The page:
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Home ▸ Catalog ▸ |Medieval & Modern Coins| ▸ |Asia||View Options:  |  |  |   

Coins of Asia
China, Jin Dynasty, Emperor Wan Yan Liang, 1149 - 1161 A.D.

|China|, |China,| |Jin| |Dynasty,| |Emperor| |Wan| |Yan| |Liang,| |1149| |-| |1161| |A.D.||1| |cash|NEW
The Jin dynasty, the Great Jin, ruled north eastern China 1115 to 1234. Its name is sometimes written as Kin, Jurchen Jin or Jinn to differentiate it from an earlier Chinese dynasty with the same name. Its rulers were Jurchen. After vanquishing the Liao, the Jin launched an over one hundred-year struggle against the Song dynasty, in southern China. Over the course of their rule, the Jurchens of Jin adapted to Chinese customs. They fortified the Great Wall but the Mongols invaded under Genghis Khan in 1211 and inflicted catastrophic defeats. The Jin seemed to suffer a never-ending wave of defeats, revolts, defections, and coups, but proved tenacious. The Jin finally succumbed to Mongol conquest 23 years later in 1234.Great_Jin
CH98332. Bronze 1 cash, Hartill 18.40, Schjoth 1083, Fisher 1637, VF, dark blue-green patina, earthen deposits, weight 3.830 g, maximum diameter 25.0 mm, die axis 0o, 1158 - 1161 A.D.; obverse Zheng Long yuan bao, 4 stroke Zheng; reverse plain; scarce; $28.00 (22.96)


China, Northern Song Dynasty, Emperor Shen Zong, 1067 - 1085 A.D.

|China|, |China,| |Northern| |Song| |Dynasty,| |Emperor| |Shen| |Zong,| |1067| |-| |1085| |A.D.||2| |cash|NEW
Shenzong implemented Wang Anshi's famous reforms aimed at improving life for the peasantry and unemployed. He was initially successful against the Tangut Empire but Shenzong's forces were defeated at the City of Yongle battle of 1082. As a result, the Xixia forces grew more powerful and would be a thorn on the side of the Song dynasty in the ensuing decades.
CH98259. Bronze 2 cash, Gorny 27-2.a, Hartill 16.224, Schjoth 553, VF, deposits and encrustations, weight 7.798 g, maximum diameter 29.0 mm, die axis 0o, 1078 - 1085 A.D.; obverse Yuan Feng tong bao, seal script, clockwise, round bao; reverse plain; $16.00 (13.12)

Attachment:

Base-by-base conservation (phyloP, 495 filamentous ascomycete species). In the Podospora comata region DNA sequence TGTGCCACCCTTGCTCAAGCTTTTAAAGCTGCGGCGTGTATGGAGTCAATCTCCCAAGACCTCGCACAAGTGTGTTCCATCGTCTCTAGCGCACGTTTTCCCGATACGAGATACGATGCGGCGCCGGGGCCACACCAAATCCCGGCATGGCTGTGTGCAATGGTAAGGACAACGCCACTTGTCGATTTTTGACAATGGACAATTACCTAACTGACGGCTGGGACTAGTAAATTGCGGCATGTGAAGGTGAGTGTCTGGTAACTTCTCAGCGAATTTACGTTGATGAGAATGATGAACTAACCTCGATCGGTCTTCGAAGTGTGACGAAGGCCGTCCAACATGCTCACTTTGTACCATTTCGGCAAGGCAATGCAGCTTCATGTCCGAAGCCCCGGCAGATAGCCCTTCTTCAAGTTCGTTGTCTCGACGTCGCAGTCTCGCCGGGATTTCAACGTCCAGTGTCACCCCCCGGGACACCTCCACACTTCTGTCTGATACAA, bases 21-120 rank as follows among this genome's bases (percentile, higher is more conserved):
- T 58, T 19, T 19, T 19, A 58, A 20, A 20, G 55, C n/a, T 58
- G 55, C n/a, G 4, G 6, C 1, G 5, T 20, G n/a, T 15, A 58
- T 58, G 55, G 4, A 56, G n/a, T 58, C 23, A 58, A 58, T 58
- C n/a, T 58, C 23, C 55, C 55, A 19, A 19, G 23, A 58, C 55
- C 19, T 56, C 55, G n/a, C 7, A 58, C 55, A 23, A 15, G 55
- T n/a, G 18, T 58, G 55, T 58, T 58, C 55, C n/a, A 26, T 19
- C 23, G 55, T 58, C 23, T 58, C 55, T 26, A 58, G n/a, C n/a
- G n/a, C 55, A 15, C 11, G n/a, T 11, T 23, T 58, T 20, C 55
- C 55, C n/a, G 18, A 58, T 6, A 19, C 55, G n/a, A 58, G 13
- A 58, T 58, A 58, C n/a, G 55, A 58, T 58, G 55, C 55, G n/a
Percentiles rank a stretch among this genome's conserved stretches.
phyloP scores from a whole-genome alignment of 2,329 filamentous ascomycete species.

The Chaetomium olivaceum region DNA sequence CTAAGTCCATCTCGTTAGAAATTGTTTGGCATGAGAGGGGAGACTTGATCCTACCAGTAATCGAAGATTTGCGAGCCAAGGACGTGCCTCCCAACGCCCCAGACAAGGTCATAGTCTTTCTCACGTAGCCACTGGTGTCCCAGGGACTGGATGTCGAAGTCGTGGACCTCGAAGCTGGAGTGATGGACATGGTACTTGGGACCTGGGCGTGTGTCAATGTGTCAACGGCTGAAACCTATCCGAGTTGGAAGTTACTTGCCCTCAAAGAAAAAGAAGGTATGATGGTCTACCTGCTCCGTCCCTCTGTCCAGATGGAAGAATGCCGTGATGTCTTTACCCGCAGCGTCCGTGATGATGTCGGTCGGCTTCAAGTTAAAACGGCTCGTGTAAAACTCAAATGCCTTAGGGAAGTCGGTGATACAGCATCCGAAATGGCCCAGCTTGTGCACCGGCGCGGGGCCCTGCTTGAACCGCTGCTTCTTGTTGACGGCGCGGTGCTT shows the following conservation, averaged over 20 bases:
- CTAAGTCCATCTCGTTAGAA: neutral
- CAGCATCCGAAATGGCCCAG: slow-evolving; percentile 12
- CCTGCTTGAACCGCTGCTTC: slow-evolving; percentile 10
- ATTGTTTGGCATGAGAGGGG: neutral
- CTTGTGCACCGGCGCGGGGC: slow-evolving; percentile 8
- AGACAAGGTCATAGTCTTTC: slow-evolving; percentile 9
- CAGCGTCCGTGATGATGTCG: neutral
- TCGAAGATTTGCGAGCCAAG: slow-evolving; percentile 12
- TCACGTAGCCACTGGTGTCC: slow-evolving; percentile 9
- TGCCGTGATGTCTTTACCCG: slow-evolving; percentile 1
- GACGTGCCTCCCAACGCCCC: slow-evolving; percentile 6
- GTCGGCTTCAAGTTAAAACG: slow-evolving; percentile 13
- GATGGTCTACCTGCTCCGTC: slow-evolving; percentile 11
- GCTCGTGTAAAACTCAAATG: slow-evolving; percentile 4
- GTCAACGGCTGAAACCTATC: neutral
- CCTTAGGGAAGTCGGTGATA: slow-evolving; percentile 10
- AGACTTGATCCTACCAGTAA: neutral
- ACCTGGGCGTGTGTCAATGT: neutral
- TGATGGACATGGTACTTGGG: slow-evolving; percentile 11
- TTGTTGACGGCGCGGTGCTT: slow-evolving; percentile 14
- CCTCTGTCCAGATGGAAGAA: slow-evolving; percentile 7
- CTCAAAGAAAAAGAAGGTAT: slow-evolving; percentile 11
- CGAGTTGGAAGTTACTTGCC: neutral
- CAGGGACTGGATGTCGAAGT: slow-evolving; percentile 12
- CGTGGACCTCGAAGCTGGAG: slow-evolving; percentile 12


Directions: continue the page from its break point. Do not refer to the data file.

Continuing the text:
China, Northern Song Dynasty, Emperor Shen Zong, 1067 - 1085 A.D.

|China|, |China,| |Northern| |Song| |Dynasty,| |Emperor| |Shen| |Zong,| |1067| |-| |1085| |A.D.||2| |cash|NEW
Shenzong implemented Wang Anshi's famous reforms aimed at improving life for the peasantry and unemployed. He was initially successful against the Tangut Empire but Shenzong's forces were defeated at the City of Yongle battle of 1082. As a result, the Xixia forces grew more powerful and would be a thorn on the side of the Song dynasty in the ensuing decades.
CH98265. Bronze 2 cash, Gorny NS 26.b.36, Hartill 16.199, Schjoth 545, Fisher 964, gF, earthen highlighting deposits, weight 6.960 g, maximum diameter 32.0 mm, die axis 0o, 1068 - 1078 A.D.; obverse Xi Ning zhong bao, Lil script, clockwise, large square characters; reverse plain; $15.00 (12.30)


Japan, Musashi Province, Edo, Kameido, 1668 - 1683, Shin Kanei Tsuho, Bun Sen

|Japan|, |Japan,| |Musashi| |Province,| |Edo,| |Kameido,| |1668| |-| |1683,| |Shin| |Kanei| |Tsuho,| |Bun| |Sen||1| |mon|NEW
The new Kanei was first cast in the village of Kameido in A.D. 1668, just outside of Tokyo. The Daibutsu image of Buddha was destroyed by an earthquake in 1662 and these coins were made from the remaining metal making it a highly desirable coin. It is thought to contain small amounts of gold or silver and is sought after for that reason too.
JA98226. Copper 1 mon, New Kanei; Hartill EJC 4.102; Jacobs-Vermeule Type C, K302; Ogawa 25; Jones Kanei 1-19; SCWC KM C1.2, VF, weight 3.282 g, maximum diameter 25.1 mm, die axis 0o, Musashi Province, Edo, Kameido mint, 1668 - 1683; obverse kan ei tsu ho, distinct hooked tsu, delicate characters (Saiji); reverse Bun (Kambun era); $14.00 (11.48)


China, Warring States, Yan State, 300 - 220 B.C.

|China|, |China,| |Warring| |States,| |Yan| |State,| |300| |-| |220| |B.C.||1| |hua|
The history of Yan began in the Western Zhou in the early first millennium B.C. After the authority of the Zhou king declined in the 8th century B.C., Yan survived and became one of the strongest states in China. Its capital was Ji (now Beijing). During the Warring States period, the court was also moved to another capital at Xiadu at times. Despite the wars, Yan survived through the Warring States period. In 227 B.C., with Qin troops on the border after the collapse of Zhao, Crown Prince Dan sent an assassin to kill the king of Qin, hoping to end the threat. The mission failed. Surprised and enraged by such a bold act, the king of Qin determined to destroy Yan. The Yan army was crushed at the frozen Yi River, Ji fell the following year and King Xi fled to the Liaodong Peninsula. In 222 B.C., Liaodong fell and Yan was totally conquered by Qin. Yan was the third to last state to fall, and with its destruction the fates of the remaining two kingdoms were sealed. In 221 B.C., Qin conquered all of China, ending the Warring States period and founding the Qin dynasty. Yan experienced a brief period of independence after the collapse of the Qin dynasty in 207 B.C., but was eventually absorbed by the victorious Han.Yan State Map
CH98334. Bronze 1 hua, Hartill 6.17, Fisher 382, Schjoth 77, Zhongguo Qianbi DCD 608, F, weight 2.315 g, maximum diameter 20.9 mm, die axis 0o, probably Ji (Beijing) mint, 300 - 220 B.C.; obverse Yi Hua (one hua); reverse plain; $14.00 (11.48)


China, Warring States, Yan State, 300 - 220 B.C.

|China|, |China,| |Warring| |States,| |Yan| |State,| |300| |-| |220| |B.C.||1| |hua|NEW